Taxi stupidity in Dayton, Ohio. The Uber war is about to start

Uber logoToday is the last day of free Uber rides in Dayton. Tomorrow, the war will maybe begin. Maybe not.

For those of you who don’t know what Uber is- it’s a ride-sharing/part-time taxi service enabled by the mobile Internet. To be a driver you sign up- they run a background check, check insurance and then you become a driver. For the user- you order a ride- and drivers claim your request. You can split the fare between yourself and a friend easily- Uber handles all the financial transactions, and takes a cut. There is no phone number for Uber, you have to have a smart phone and download the app.

If the Uber car is traveling at a speed greater than 11 m.p.h.,  the price is calculated on the basis of distance. Otherwise, the price is calculated on time. At the end of a ride, the complete fare (which includes gratuity—Uber’s exact wording is “No Need to Tip” and no option to add a tip exists except to offer it by cash) is automatically billed to the customer’s credit card

via Uber (company) – Wikipedia, the free encyclopedia.

Riders and drivers are rated in true social media fashion, as sort of a self regulating system. Although the company promises drivers to make $18 an hour- there are questions whether this is truly an independent contractor situation or an employee/employer relationship- at least that’s one of the ways municipalities are attacking the company.

In almost every city Uber enters that has a standing taxi commission, or some sort of regulation, there has been a war. New York City has been going through this for years now- with the licensed cabbies raising hell about the amateur cab drivers. In a city where a “medallion” has gone north of a million bucks (a medallion is a license to operate a cab in NYC)- the idea that anyone with a car and a smartphone can now be a cab is wreaking havoc on the status quo.

Unbeknownst to most, Dayton has a taxi commission, run by the Police Department. There are rules and regulations concerning the operating of cabs in Dayton- which only pertain to the pick up, not drop off of passengers in the city. There is zero regulation anywhere else in the county. A study by the generally right wing “Buckeye Institute for Public Policy Solutions” said:

A review of taxi regulations in Dayton found that the regulations increase the cost of starting a cab company by at least $67,000. Dayton requires 24-hour, seven-days-a-week service from all cab companies. It also requires a 24-hour, seven-day dispatching office. This effectively prohibits an independent owner-operator from starting a cab business.This may explain why there are 100 cabs licensed in Dayton, but only four taxi companies.

via Taxicab Regulation in Ohio’s Largest Cities – taxistudy1.pdf.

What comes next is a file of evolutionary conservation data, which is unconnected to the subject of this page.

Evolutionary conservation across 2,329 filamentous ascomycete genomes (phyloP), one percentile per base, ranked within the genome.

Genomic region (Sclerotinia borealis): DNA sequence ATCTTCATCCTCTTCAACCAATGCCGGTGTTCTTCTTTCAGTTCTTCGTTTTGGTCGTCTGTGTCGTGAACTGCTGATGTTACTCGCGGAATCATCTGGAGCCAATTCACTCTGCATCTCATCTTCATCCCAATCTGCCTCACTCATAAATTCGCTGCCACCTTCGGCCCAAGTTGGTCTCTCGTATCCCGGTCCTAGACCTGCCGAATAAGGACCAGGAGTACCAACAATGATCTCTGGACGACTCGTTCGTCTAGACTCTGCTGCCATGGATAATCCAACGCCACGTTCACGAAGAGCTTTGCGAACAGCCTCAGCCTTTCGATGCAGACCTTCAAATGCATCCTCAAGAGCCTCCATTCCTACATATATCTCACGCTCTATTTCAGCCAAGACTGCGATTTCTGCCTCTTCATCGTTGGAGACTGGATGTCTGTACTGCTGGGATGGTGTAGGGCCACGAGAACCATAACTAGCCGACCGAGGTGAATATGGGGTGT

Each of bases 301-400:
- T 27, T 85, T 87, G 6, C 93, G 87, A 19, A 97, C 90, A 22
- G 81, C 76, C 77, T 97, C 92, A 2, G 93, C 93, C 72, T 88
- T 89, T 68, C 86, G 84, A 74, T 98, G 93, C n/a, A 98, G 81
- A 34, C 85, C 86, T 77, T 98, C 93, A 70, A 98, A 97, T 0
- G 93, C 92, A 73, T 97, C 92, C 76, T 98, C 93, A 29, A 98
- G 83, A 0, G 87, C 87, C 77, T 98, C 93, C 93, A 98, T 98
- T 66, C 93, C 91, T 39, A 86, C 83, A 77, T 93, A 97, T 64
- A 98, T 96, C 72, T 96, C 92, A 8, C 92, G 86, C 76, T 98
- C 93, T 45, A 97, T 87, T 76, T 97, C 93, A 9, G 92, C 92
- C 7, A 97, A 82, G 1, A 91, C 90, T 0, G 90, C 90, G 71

A few years ago I started seeing badly lettered mini-vans “Anton’s Transportation” and was wondering what was going on. Turns out that one way you can get around the regulations is to be a “Medical Transportation Company” which bids to transport patients to doctors’ appointments. I’ve also seen others- that say “not for hire” and “designated driver service” – which is an end run around the taxi rules- where renegade cabs can pick up in the city if they are taking donations ($15 minimum suggested).

Anyone who has tried to hail a real cab in this city- especially at 2 a.m. in the Oregon District, knows they are in for a multi-hour wait. In short- cab service in Dayton is almost as big a joke as our parks and recreation department that can’t keep the basketball courts mowed.

Renegade cabbies risk being charged a $450 fine for being caught operating a taxi in the city. And note, the airport is considered city property- where only “approved cabs” can sit in a cab stand waiting for the odd ride. (Our airport also has funky rules about where off airport parking vans can pick up and drop off passengers- even though they pay a hefty 10% levy on all their customers for the right to drive onto airport property).

There is no proof that regulating cab companies improves the marketplace, the safety, or the availability of cabs in Dayton- in fact, the existence of the taxi commission is just another one of the obsolete rules left over from when Dayton was the driving engine of the region. Now, it just makes doing business in Dayton more difficult.

Considering the constant talk of creating jobs- you would think that an on-demand cab service would be a worthy addition to our local economy, but, just wait until Dayton tries to flex its flabby muscles and tickets the first Uber driver and see what starts to happen.

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